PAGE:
Germany lost a lot of land; the Rhineland was to be demilitarised; their military was limited to no more than 100,000 men; they were not allowed an air force; were to give up military aircraft; they were not allowed to import or build air power for six months amongst other air warfare restrictions (yet ironically, despite all this, the Luftwaffe would later literally flatten areas in the UK during The Blitz, which caused many in England to use the tube stations as bombing shelters and led to utter devastation in areas - like North Ireland - that did not prepare if not outright ignore warnings); prohibition in the arms trade; limitations as to what the navy was allowed (battleships as well as number of men); they were to pay billions (marks) in reparations, something I believe they've yet to pay off (I would be surprised if they ever do, assuming that indeed they have not yet); and much more. Germany was not invited to the discussions but were required to sign the treaty. All of this paved the way for Hitler to eventually take over what would later become the National Socialist German Workers Party - or Nationalsozialistische Deutsche Arbeiterpartei (abbreviated as NSDAP), more commonly known as the Nazi Party. It was originally the National Socialists party. It was Hitler who decided to rename it to what it is known as today. His idea was it would appease to the masses, essentially everyone but the communists and the Jews[2]. In addition, the victors also largely ignored the Japanese, despite Japan being a victor. In actuality, a long series of conflict involving Japan, China and the United States of America is more relevant to the attack on Pearl Harbor; but nevertheless Japan signed the Tripartite Pact along with Germany and Italy, and so when Japan bombed Pear Harbor Germany was forced to declare war on the United States of America. This would be a significant change for the war but I will only briefly mention Japan once more.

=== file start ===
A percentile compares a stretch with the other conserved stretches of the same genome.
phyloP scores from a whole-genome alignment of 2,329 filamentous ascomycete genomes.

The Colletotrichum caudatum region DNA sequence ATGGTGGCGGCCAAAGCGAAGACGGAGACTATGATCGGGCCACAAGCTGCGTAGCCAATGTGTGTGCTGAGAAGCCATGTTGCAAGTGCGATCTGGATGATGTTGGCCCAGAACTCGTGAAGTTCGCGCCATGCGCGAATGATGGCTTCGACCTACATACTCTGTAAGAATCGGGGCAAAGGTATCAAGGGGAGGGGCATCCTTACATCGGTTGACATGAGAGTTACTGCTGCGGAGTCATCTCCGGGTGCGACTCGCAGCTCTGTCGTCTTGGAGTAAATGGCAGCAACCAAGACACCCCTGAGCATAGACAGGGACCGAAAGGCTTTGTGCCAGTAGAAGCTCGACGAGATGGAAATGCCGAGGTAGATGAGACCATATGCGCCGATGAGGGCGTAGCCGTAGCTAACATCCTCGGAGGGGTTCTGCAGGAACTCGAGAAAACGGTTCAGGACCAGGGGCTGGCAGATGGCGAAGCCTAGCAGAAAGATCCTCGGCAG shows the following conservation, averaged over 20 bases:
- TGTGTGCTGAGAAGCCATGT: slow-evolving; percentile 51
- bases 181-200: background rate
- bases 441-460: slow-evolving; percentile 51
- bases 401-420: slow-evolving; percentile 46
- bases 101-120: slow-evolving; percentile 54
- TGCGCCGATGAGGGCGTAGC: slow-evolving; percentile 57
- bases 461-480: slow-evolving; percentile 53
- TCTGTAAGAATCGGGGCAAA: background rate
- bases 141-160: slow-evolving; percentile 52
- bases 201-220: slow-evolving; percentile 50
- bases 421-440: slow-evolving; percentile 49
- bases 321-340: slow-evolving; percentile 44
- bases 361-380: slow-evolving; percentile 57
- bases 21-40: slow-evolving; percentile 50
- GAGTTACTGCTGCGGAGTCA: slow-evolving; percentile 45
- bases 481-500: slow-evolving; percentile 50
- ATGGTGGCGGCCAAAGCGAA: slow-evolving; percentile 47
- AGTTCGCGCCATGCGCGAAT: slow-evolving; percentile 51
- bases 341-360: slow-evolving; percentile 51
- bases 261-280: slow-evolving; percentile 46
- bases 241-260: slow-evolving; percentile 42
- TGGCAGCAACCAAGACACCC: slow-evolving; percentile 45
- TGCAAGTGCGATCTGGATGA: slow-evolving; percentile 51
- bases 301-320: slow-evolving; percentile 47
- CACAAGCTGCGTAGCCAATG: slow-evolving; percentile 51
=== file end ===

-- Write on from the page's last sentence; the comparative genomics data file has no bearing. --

When you think of all this, it would be absurd to even dream of there not being another major conflict. As far as I am aware, the Americans tried to some time later (and in fact didn't want these measurements imposed on Germany in the first place) get some of these limitations removed, because of this fear (that turned to reality because France was childishly obstinate in that Germany should be punished). But they were too late and/or not successful. Essentially, the treaty would be to the peril of the victors - and the entire world.